Mexico launches new police force to fight drug gangs

Mexico launches new police force to fight drug gangs
Members of the Mexican National Gendarmerie, a new group of the Federal Police, take part in its beginning of operations, on August 22, 2014 in Mexico City.

MEXICO CITY - Mexico launched a new 5,000-member national police force Friday tasked with protecting key sectors of the economy from drug gangs and other organised crime.

"This new division is prepared to protect... (regions) where the worst institutional weaknesses exist," President Enrique Pena Nieto said at a press conference unveiling the new force.

The Federal Police Gendarmerie Division is modeled after gendarme forces in Europe and elsewhere, which act as civilian police forces but with military-style tactics and training.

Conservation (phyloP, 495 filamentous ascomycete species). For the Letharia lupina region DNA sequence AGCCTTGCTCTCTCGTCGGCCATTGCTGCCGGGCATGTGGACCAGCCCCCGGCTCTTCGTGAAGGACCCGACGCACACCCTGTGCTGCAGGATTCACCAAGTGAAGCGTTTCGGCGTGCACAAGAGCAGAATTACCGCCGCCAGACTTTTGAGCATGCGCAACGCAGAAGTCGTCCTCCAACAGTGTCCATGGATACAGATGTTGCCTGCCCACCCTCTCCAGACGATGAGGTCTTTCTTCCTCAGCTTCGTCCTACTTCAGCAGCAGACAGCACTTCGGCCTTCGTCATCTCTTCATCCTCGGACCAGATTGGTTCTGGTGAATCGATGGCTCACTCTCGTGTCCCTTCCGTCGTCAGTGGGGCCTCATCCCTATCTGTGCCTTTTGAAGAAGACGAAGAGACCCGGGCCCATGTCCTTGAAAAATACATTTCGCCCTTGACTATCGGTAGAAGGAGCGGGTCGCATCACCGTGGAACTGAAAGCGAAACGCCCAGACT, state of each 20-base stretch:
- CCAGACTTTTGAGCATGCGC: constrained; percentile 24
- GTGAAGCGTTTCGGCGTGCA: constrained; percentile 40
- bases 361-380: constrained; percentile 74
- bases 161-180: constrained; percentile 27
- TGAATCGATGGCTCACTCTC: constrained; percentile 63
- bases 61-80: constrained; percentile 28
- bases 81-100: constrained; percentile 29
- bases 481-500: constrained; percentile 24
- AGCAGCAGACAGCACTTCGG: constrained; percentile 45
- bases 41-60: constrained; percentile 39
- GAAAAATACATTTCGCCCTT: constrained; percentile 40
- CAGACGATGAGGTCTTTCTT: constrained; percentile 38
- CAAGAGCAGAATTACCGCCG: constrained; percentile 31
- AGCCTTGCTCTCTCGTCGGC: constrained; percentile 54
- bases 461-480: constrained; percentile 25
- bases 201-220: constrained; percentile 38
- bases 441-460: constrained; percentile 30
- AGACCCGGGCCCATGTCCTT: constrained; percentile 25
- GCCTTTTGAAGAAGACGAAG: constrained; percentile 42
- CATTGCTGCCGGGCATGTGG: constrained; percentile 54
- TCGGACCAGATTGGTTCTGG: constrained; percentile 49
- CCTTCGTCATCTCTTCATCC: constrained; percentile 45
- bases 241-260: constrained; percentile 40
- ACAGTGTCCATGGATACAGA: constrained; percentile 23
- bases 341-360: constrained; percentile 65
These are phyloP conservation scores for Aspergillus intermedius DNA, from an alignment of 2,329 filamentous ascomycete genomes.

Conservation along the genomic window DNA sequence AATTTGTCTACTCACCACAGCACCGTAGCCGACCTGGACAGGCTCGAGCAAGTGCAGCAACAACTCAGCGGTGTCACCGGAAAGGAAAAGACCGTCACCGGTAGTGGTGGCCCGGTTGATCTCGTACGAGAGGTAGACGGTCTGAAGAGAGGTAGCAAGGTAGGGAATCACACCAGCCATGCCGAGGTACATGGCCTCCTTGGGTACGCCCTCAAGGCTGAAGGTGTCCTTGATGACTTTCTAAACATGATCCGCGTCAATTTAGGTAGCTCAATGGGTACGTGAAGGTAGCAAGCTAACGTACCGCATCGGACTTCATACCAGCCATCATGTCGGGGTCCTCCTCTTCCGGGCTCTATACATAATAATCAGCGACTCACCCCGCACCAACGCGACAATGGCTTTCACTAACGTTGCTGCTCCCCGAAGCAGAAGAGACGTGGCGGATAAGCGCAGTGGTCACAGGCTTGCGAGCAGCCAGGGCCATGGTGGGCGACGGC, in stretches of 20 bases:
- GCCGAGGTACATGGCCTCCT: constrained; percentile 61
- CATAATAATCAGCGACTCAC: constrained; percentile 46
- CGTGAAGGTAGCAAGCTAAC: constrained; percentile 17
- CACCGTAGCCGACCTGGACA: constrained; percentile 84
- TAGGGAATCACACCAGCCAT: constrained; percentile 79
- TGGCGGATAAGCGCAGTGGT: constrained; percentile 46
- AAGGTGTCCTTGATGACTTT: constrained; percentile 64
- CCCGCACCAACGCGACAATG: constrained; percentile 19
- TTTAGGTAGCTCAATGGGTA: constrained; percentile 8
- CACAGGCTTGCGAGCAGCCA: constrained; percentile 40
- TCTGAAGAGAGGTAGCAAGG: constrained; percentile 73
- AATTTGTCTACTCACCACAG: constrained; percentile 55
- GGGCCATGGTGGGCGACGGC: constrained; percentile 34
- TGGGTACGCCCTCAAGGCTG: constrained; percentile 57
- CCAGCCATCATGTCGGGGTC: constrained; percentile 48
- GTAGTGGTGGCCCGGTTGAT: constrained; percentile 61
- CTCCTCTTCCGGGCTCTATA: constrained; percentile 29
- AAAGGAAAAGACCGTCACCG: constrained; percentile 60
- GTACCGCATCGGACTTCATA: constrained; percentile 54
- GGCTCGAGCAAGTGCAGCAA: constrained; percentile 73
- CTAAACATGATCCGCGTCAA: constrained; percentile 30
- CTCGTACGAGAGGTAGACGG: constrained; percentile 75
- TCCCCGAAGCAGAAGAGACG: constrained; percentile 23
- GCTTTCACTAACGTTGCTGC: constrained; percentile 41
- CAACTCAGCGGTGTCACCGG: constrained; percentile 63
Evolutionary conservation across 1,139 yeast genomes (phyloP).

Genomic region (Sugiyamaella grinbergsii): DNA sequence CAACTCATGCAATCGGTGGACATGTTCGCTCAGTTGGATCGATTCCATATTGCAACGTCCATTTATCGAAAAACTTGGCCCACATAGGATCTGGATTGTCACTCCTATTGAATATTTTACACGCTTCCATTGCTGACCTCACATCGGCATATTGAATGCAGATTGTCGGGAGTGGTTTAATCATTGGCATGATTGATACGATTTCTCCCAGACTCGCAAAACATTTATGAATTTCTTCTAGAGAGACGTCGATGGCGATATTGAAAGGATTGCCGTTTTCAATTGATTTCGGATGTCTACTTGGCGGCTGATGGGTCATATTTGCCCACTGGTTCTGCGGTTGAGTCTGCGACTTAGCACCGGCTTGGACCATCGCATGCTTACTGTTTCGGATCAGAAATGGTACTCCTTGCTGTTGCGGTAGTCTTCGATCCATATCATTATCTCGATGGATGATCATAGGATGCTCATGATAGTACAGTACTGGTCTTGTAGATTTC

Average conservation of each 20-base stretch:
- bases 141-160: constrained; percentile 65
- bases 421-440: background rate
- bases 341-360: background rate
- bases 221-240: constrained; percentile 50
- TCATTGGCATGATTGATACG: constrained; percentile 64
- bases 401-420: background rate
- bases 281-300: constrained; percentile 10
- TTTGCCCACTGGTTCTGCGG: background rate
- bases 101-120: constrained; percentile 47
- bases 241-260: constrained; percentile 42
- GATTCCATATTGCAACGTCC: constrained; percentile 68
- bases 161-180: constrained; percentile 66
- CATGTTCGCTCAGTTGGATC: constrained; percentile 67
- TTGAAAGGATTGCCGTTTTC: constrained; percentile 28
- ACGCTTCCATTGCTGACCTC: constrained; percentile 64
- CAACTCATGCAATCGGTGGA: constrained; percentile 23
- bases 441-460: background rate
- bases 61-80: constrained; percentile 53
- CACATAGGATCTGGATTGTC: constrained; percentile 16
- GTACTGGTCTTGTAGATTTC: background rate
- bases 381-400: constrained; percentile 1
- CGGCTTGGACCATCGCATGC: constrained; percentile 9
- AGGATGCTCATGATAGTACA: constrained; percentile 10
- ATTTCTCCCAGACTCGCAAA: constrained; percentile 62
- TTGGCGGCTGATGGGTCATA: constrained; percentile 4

Its launch fulfills a key campaign pledge by Pena Nieto, who says bringing anti-drug policing back under civilian command will help curb spiraling violence that has killed more than 80,000 people since the government began using the military to fight drug gangs in 2006.

It will be deployed in rural areas to protect businesses and farmers from extortion rackets and kidnapping by drug gangs, which have diversified their criminal activities in recent years, sometimes with the help of corrupt local officials.

The move comes on the heels of sweeping energy-sector reforms that Pena Nieto signed into law on August 11 ending the state's 76-year-old monopoly on oil drilling and reopening the sector to foreign companies.

One of the new force's key jobs will be protecting foreign oil installations, said national security commissioner Monte Alejandro Rubido.

The government said 130,000 people had applied for the 5,000 new posts.

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